A Health Savings Account, or HSA, is a tax-exempt account which allows you to accumulate funds to pay for medical expenses. In combination with a federally qualified high deductible health plan,, or HDHP, you may be able to substantially reduce the cost of your medical insurance and medical expenses.
By choosing a high-deductible health plan (HDHP), you will save on my monthly health premiums. Instead of paying a large monthly premium to an insurance company each month, you will pay a much smaller premium. The difference in premium is money that you control because you didn't send it to the insurance company. And, it will be available to you in the event that you have claims to pay. However, if you don't have claims, the money is still in your hands.
Once you have a HDHP, you can open a Health Savings Account with a financial institution. Annual fees run around $40-$50 dollars. The money you deposit with that administrator will earn interest or can be invested. You can also enjoy tax savings because any contributions by you into that HSA account can reduce your taxable income and result in lower federal taxes.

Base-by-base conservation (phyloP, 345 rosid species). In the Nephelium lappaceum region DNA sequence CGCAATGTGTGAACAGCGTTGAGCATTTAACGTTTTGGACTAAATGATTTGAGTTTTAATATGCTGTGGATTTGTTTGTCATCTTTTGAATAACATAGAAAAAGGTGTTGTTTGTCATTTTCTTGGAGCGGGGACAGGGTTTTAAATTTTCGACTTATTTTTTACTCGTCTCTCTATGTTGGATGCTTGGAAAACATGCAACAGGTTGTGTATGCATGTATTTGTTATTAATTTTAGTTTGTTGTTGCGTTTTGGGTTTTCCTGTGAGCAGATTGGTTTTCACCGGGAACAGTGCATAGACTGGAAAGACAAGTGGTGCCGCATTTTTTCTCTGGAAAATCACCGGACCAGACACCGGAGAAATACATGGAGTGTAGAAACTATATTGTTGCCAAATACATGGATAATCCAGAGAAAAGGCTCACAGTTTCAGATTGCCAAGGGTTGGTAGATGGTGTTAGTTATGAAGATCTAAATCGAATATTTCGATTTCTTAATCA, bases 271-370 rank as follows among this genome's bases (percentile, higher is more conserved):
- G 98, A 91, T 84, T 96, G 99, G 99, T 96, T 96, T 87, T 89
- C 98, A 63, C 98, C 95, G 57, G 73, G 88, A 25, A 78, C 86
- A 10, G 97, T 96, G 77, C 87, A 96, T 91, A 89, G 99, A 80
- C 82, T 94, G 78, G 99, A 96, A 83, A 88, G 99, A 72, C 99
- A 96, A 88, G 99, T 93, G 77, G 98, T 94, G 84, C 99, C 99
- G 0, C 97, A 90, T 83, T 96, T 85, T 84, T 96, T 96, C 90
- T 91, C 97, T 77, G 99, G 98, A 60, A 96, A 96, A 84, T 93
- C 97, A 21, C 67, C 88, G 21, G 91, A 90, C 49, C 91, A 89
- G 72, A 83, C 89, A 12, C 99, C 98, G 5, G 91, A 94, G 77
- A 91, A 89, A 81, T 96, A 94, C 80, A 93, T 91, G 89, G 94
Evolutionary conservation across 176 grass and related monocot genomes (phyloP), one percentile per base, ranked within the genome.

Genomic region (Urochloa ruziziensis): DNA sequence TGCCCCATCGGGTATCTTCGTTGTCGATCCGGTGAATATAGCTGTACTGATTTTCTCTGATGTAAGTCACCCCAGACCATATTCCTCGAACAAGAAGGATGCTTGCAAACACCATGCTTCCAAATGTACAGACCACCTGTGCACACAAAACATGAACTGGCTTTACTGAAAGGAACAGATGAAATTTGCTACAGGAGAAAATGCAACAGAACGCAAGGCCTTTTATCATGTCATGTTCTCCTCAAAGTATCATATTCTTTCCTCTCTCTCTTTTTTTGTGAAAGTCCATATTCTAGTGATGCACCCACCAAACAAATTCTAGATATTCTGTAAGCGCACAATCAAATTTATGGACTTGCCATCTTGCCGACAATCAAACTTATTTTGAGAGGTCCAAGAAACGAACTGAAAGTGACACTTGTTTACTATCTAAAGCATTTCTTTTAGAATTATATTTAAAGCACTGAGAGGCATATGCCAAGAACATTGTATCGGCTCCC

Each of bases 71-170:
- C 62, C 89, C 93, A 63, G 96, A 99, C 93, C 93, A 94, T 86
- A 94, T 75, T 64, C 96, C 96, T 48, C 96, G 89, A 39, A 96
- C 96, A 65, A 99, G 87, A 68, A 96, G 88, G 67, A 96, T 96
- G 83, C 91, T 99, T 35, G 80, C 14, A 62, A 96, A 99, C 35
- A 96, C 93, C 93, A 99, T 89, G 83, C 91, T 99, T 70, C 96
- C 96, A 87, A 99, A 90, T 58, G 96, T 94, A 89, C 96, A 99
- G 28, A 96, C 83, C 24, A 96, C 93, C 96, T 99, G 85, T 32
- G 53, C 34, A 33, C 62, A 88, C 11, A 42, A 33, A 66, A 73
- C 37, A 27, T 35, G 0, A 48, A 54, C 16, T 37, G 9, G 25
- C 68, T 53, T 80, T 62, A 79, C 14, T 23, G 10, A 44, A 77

The money that you have set aside into a HSA account can be used on a tax-free basis to pay your medical bills on a broad basis: doctor, hospital, prescription drugs, certain over the counter medications, vision and dental expenses are all included.
The minimum health plan deductible for Tax Year 2010 is $1,200 for Single and $2,400 for Family.
Maximum Out-of Pocket Exposure
The maximum out-of-pocket exposure for Tax Year 2010 is $5,950 for Single and $11,900 for Family.